Bryan C said...

"It is a false issue."

It's all the same issue. If we're willing to abandon the limits on government power found in the Bill of Rights, then what exactly did the IRS do wrong?

Paco Wové said...

"in other words, Democrats like the idea since their guy is in charge."

Oddly similar to Republicans in that way.

edutcher said...

MOE = 4.5 - joke.

I couldn't find a breakdown of Ds, Is, and Rs - anybody else see it?

Chip S. said...

As I posted yesterday, Rasmussen finds exactly the opposite.

There's a shocker - 59% Oppose Government’s Secret Collecting of Phone Records.

edutcher said...

If I'm reading this right -

22% - R

35% - I

33% - D


Joke.

Darrell said...

People are voting based on the old explanation of the program that doesn't include PRISM. When they find out what PRISM can really do--and more importantly, what was done with it--they will change their tune. Do you think NSA employees exist in a vacuum? They lost girlfriends/boyfriends to rivals and have the same sort of prurient interest we all do. They looked. They listened. They try to screw enemies in ways they thought could not come back to them. Politicians that knew about it tried to get them to do the same.

Phil said...

Aridog, he may have enlisted on May 7, but that doesn't mean he reported to BCT that week. My son enlisted in April of last year, but they didn't send him to BCT until August.

jr565 said...
This comment has been removed by the author.
jr565 said...

Look, if Rand Paul got the White House, HE would continue the NSA program. Because his aides would pull him aside and explain to him that his fears are based on ignorance, and that the consequences of not using an NSA style program and having a terrorist attack get through and saying he removed a program of this type that could have tracked terrorist activity and potentially have stopped the attack would be devastating to his presidency.

This is why Obama continued Bush's programs. Because Bush's programs were right all along, and Obama demagogued the issue when running because he was ignorant or cravenly , or both. But now that he has to deal with the threat of terrorism he wants tools in place that will do that.

And so too will the libertarian. Not that I expect a libertarian to be president. Ten again, I was shocked that Obama became president (the first time).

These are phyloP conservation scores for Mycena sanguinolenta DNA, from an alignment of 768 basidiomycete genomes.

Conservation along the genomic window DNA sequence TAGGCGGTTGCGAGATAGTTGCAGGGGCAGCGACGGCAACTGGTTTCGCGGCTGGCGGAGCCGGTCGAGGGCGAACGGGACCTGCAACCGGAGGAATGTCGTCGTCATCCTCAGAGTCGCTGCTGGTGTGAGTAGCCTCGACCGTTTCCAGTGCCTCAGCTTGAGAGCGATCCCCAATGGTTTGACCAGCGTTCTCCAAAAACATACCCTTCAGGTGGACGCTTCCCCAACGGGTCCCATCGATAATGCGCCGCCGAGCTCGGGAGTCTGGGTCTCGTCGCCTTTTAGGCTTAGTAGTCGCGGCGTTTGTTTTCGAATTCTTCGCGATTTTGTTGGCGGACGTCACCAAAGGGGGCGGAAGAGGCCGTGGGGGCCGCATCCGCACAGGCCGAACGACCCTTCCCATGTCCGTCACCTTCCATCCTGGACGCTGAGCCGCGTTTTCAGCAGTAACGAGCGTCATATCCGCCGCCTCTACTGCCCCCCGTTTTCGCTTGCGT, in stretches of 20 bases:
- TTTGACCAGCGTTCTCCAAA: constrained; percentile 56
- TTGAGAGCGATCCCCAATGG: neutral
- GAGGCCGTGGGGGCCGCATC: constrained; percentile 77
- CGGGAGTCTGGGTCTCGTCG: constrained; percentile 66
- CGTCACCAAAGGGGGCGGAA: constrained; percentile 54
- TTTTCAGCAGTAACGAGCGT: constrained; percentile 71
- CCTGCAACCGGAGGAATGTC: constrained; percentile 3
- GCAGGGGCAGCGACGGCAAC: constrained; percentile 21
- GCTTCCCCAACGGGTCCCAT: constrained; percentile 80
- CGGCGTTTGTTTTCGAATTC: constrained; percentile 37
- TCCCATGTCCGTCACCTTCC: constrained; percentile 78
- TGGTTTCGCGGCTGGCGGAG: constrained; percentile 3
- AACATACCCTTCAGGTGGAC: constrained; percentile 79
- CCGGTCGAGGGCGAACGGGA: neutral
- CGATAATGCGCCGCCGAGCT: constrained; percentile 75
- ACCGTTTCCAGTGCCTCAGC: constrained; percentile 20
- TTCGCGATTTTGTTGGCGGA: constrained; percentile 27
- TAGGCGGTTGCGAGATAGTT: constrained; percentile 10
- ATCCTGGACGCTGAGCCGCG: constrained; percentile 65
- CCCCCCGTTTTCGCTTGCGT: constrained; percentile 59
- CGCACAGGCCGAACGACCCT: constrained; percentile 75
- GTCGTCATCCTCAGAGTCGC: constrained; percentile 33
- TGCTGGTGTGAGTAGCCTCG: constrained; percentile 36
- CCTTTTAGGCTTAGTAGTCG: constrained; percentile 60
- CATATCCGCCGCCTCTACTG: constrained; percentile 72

Chip S. said...

I see jr565's back w/ more made-up "facts" that "prove" his point.

Look, we get it. You're cool w/ anything your Gov't Daddy tells you is necessary for your protection.

You don't have to keep posting counterfactual assertions.

jr565 said...

Colonel angus wrote:
This really should not come as a surprise. When the citizenry demand more government, this is what you get. You demand government health care, government protection from evil corporatations, government protection of the environment, protection from unemployment. All those protections come at the expense of freedom at some level.


What if you want bigger govt, but only in the role that govt should play without question? Namely, defense and the protection of the country. I don't want that to be small govt. that is really the only role of govt that not even libertarians should question.
Not to to say that you can't cut some programs, and change your priorities about what the threats are. But no one else will perform that role.

jr565 said...

Chip S wrote:

Look, we get it. You're cool w/ anything your Gov't Daddy tells you is necessary for your protection.

and look we get it. Chip s is back with his complete lack of detail as to what he would do to deal with terrorism. But he still demands results!
Join Code Pink while you're at it.

Larry J said...



Michael Haz said...
It is a false issue. The real issues are the use of a federal agency - the IRS - to forcefully punish the political opponents of this administration, and seemingly willing failure to defend US property and personnel in the embassy in Benghazi.

Keep you eyes on the ball, people.


Actually, you need to keep your eyes on multiple balls. Not only has the IRS been politicizied but also the DOJ, DOS, DHS and the EPA. Why should we believe that the NSA is different? The intelligence you can derive from phone call metadata, emails and credit card purchases is extensive should anyone take an interest in you. How can we believe that the NSA is any less politicized than the IRS?

jr565 said...

Look, we get it. You're cool w/ anything your Gov't Daddy tells you is necessary for your protection.

but you would be ok with your super special surveillance program restricted in the exact way you say will protect all our rights, while infallibly weeding out all terrorist threats. And that wouldn't be Govt Daddy.
Not that your program could actually ever exist because its based on fantasy thinking requiring literally zero detail that needs to be described.
But suppose govt were to enact that exact program? would you support it? No, because you are simply talking out of your ass.

edutcher said...

Larry J said...

Actually, you need to keep your eyes on multiple balls. Not only has the IRS been politicizied but also the DOJ, DOS, DHS and the EPA. Why should we believe that the NSA is different?

Don't forget DoD, Labor, HHS, or Treasury.

jr565 said...
This comment has been removed by the author.
jr565 said...